“Certainly the quilts over which Wangero and her mother quarrel represent a heritage vastly more personal and immediate than the intellectual and deracinated daughter can see; indeed, they represent a heritage she has already discarded, for she no longer shares a name with those whose lives, in scraps of cast-off clothing, the quilts transmute” (Cowart 179).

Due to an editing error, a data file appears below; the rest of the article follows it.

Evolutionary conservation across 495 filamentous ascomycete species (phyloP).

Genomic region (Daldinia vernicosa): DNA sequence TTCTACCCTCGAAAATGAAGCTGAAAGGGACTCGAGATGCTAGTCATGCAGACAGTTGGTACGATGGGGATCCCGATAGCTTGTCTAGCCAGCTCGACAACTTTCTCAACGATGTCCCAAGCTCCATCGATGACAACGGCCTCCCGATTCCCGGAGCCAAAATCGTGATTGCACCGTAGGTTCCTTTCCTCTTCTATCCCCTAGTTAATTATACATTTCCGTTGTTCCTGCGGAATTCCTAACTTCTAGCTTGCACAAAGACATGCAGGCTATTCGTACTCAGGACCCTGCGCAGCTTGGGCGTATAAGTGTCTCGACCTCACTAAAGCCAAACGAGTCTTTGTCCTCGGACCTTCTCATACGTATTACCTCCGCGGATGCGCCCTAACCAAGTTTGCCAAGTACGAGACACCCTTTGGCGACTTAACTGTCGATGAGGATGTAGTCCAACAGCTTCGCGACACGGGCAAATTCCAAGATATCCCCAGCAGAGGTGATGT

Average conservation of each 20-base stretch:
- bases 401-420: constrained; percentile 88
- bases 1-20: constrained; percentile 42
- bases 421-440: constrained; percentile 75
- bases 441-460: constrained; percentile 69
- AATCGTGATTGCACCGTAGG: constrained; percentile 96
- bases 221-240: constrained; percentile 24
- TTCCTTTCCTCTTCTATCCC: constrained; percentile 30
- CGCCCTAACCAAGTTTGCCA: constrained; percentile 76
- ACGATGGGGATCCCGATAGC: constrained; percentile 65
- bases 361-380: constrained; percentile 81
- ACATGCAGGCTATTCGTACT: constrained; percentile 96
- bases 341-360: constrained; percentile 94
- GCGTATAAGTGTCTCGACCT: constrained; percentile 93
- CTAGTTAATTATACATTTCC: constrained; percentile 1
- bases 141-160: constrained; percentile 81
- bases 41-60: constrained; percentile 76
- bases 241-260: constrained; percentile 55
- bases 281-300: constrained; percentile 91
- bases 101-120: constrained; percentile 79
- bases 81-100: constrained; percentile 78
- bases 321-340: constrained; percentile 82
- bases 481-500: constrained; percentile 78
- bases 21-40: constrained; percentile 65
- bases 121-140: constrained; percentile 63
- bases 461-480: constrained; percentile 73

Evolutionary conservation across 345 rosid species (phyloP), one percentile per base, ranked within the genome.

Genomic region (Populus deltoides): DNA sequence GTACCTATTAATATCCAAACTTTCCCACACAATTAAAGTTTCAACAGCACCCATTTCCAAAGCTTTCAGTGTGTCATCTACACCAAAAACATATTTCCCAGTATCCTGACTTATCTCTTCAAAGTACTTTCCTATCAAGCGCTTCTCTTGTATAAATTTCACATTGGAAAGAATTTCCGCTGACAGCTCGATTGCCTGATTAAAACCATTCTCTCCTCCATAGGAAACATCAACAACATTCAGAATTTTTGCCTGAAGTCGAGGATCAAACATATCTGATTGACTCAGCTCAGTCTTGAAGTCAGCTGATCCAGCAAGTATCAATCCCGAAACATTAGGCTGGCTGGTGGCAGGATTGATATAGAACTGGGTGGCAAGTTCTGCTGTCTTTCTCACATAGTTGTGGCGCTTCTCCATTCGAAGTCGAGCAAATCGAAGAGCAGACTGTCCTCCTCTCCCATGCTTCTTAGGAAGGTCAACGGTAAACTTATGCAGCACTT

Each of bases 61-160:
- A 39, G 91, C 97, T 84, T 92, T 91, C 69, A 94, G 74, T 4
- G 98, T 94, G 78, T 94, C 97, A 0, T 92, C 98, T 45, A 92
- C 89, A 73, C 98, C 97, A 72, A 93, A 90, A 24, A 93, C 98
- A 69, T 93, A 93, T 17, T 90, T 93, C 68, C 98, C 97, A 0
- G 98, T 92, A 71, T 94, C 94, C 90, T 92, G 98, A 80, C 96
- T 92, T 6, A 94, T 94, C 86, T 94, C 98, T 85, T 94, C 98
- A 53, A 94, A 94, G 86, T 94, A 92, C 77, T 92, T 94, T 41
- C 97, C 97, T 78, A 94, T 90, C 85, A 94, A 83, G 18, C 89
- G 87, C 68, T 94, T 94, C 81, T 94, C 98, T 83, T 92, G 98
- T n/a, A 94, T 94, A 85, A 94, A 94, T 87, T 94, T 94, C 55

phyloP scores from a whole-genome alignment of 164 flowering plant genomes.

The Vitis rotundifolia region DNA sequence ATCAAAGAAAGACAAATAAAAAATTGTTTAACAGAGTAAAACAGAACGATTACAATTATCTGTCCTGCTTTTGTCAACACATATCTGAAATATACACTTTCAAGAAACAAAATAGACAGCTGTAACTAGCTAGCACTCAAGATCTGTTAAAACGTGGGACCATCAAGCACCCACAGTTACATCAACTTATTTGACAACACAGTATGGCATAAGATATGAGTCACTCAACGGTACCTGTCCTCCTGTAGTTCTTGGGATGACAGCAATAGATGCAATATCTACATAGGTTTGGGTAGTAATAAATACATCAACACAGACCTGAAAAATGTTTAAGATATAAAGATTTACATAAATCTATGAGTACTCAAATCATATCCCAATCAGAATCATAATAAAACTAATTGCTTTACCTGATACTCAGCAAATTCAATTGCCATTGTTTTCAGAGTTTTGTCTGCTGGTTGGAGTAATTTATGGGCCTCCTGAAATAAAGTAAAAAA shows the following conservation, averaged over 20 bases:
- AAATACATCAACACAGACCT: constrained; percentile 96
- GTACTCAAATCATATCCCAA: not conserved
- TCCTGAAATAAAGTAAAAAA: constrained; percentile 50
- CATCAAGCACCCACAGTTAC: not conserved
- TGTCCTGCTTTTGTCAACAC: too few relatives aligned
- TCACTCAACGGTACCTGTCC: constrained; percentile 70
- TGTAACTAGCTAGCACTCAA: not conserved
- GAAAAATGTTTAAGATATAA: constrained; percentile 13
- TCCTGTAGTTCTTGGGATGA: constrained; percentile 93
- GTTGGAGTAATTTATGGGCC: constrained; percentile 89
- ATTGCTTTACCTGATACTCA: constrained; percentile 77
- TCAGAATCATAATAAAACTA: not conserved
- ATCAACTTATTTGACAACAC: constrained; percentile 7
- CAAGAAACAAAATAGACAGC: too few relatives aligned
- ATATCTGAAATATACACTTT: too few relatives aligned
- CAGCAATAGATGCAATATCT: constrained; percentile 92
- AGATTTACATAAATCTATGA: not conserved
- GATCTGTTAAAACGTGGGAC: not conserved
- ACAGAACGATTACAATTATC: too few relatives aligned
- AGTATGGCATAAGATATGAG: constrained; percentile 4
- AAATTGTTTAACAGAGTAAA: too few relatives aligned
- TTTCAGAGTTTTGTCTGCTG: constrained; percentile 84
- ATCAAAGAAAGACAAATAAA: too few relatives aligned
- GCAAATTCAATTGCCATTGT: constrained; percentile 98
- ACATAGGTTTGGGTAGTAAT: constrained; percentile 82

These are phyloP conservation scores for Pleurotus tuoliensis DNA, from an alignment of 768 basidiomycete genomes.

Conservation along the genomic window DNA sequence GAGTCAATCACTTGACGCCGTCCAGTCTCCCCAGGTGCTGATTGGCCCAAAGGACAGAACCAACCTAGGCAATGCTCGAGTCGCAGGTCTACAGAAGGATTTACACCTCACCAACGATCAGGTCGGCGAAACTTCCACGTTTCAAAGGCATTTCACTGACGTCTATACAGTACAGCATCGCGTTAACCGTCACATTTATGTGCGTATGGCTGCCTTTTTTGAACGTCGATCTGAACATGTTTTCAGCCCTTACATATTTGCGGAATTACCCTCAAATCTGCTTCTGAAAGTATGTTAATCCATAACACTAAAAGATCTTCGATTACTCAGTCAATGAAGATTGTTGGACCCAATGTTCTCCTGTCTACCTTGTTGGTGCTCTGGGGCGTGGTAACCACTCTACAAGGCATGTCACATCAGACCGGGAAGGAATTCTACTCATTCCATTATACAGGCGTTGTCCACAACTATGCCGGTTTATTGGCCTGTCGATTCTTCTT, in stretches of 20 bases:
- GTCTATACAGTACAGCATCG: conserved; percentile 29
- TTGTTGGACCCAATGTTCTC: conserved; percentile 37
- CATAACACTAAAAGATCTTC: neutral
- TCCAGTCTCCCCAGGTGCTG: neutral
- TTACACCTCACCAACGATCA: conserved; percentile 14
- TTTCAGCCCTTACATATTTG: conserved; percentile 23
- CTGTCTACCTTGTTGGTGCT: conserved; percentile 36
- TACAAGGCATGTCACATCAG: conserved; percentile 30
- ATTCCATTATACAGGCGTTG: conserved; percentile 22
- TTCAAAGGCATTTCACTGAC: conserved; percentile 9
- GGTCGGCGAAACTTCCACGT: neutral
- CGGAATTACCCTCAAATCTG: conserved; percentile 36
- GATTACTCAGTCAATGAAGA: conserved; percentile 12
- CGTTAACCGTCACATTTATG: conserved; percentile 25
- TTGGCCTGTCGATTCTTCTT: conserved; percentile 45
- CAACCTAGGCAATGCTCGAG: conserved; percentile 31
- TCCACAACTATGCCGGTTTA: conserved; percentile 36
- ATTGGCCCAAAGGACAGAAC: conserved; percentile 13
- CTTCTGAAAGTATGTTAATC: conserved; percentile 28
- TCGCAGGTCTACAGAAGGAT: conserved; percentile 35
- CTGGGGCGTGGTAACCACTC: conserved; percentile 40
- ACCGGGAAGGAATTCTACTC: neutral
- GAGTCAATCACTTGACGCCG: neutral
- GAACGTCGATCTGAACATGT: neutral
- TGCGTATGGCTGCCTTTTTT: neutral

After Dee left Mama Johnson and Maggie sat on the porch enjoying a dip of snuff until it was time to go in the house and go to bed (Walker 114). Although each character in the story is from the same heritage, some will have different views of it, and Mama Johnson realizes which one of her daughters deserves the quilt that symbolizes their heritage. Maggie knows how to quilt and could make her own, it was what the quilt and giving it to Maggie represented what mattered to Mama Johnson.